Much-awaited Polyfest starts in Auckland tomorrow

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Auckland, April 13, 2021

Edgewater College at the Maori Stage, ASB Polyfest 2019
Photo by Ben Campbell for BC Photography)

The Manukau Sports Bowl will burst into life with the 45th anniversary of the ASB Polyfest from tomorrow, Wednesday, April 14 to Saturday, April 17, 2021. The Sports Bowl will reverberate with traditional song and dance from Auckland’s youth.

For many Auckland students, it will be their first opportunity to grace an ASB Polyfest stage for a couple of years. Last year’s festival was cancelled due to Covid-19 pandemic and the final day of the 2019 festival was cancelled following the Christchurch Mosque tragedy that shook the Nation on March 15.

Disruptions test resilience

Polyfest Trust Chairperson Robert Solomone said, “The disruptions over the past two years have been a real test for everyone involved, but we have emerged more resilient, thankful, hopeful and excited about what 2021 signifies for our ASB Polyfest community.”

This year’s Polyfest marks the 45th Anniversary of this iconic festival which features traditional music, dance and speech from Auckland secondary school students. 

Students compete on the following stages – Cook Islands, Maori, Niue, Samoan, Tongan, and a Diversity stage which features performances from a range of cultural groups such as Chinese, Fijian, Tokelau, Indian, Korean and Sri Lankan. 

Students perform on these stages with pride and passion, and the honour of being top school in their respective culture. 

The theme of Healing

The festival theme from last year has been retained: Ma roto mai i te Ahurea whirikoka, ko te whakaora tinana, hinengaro, wairua me te ira tangata, meaning, “Healing the body, mind, spirit and soul with the strength of Culture.”

Festival Director Seiuli Terri Leo-Mauu said, “This theme is more relevant than ever, given the challenges that ASB Polyfest has faced over the past two years. Retaining the theme also allows students to re-purpose the performances and costumes from last year if they choose or add new elements this year.”

Flag Raising and Powhiri at ASB Polyfest 2019 (Photo by Shane Wenzlick for BC Photography)

ASB Head of Community, Sponsorship and Events Mark Graham said that the Bank is proud to be marking 36 years of supporting ASB Polyfest. 

“It has been amazing to be a part of this event for more than three decades and to see it progress into the iconic festival it is today. We look forward to supporting the students as they proudly perform for their families and their schools in a week’s time,” he said.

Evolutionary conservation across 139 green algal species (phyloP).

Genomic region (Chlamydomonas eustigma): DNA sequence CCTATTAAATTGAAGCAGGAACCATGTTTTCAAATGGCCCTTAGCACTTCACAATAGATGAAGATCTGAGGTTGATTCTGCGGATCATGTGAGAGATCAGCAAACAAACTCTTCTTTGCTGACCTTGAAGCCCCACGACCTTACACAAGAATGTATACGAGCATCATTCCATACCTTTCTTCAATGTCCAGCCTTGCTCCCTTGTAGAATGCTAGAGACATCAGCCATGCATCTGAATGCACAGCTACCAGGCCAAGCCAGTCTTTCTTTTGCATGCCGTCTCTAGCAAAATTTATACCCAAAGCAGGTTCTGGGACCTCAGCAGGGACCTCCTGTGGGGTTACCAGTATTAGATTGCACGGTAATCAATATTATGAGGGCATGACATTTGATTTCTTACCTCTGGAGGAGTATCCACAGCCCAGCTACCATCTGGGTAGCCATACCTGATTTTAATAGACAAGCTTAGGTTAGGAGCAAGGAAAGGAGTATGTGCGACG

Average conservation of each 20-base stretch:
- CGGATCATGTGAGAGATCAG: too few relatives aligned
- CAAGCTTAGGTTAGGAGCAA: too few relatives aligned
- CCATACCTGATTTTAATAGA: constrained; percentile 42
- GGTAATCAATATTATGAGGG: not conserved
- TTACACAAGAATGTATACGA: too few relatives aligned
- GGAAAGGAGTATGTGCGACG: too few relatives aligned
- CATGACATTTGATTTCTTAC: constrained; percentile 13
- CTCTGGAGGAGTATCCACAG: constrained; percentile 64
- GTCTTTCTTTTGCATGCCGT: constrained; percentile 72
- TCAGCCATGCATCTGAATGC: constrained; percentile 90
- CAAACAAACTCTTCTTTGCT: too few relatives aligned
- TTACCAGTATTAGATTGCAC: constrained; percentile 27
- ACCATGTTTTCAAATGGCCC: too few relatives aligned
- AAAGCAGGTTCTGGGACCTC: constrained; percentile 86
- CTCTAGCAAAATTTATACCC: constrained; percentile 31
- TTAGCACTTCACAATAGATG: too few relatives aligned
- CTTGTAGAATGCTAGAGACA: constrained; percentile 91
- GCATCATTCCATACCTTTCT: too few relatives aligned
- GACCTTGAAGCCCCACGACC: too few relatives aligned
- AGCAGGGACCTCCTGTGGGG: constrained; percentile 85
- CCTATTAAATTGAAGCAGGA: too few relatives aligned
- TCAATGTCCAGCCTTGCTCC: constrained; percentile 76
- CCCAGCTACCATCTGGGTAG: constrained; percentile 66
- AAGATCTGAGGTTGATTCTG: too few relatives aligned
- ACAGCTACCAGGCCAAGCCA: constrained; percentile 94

This year’s festival gets underway on Wednesday, 14 April with a special flag-raising ceremony at 6.30 am, followed by a powhiri at 8 am which includes a mass haka from Kura Matua Schools – Kia Aroha College and James Cook High School.

About Polyfest

Polyfest was created by teachers and students at Hillary College, Otara, Auckland in 1976 to

showcase the heritage of students and enforce pride about their cultural identity.

The event brings cultures together in one place and in course of time, the festival gained popularity with different schools hosting with competitive and non-competitive groups. the ASB Polyfest is now hosted by Tainui and Pacific Community leaders, with a host school for each stage giving a blessing before the event commences.

ASB Polyfest gives schools a chance to showcase their cultural dances.

The event goes through many planning processes to ensure that there are no health and safety risks to both the people and environment, in and around Polyfest.

Auckland Girls Grammar on the Niue stage at ASB Polyfest 2019
(Photo by Peter Meecham for BC Photography)

Cultural significance

There are permits and licenses that are needed in order for the event to take place.

These planning procedures will affect the way Polyfest is run and the success of it, having an impact on the community and everyone involved.

Although Polyfest is mostly for entertainment, its significance to the community is well recognised. The festival is a great way for Pacific Islanders and Maoris to connect back to their roots as it provides a traditional cultural dance experience.

It also gives other ethnicities a chance to learn about a different culture. Another purpose is to give secondary schools a chance to participate and learn important values and strive for excellence in performing arts.

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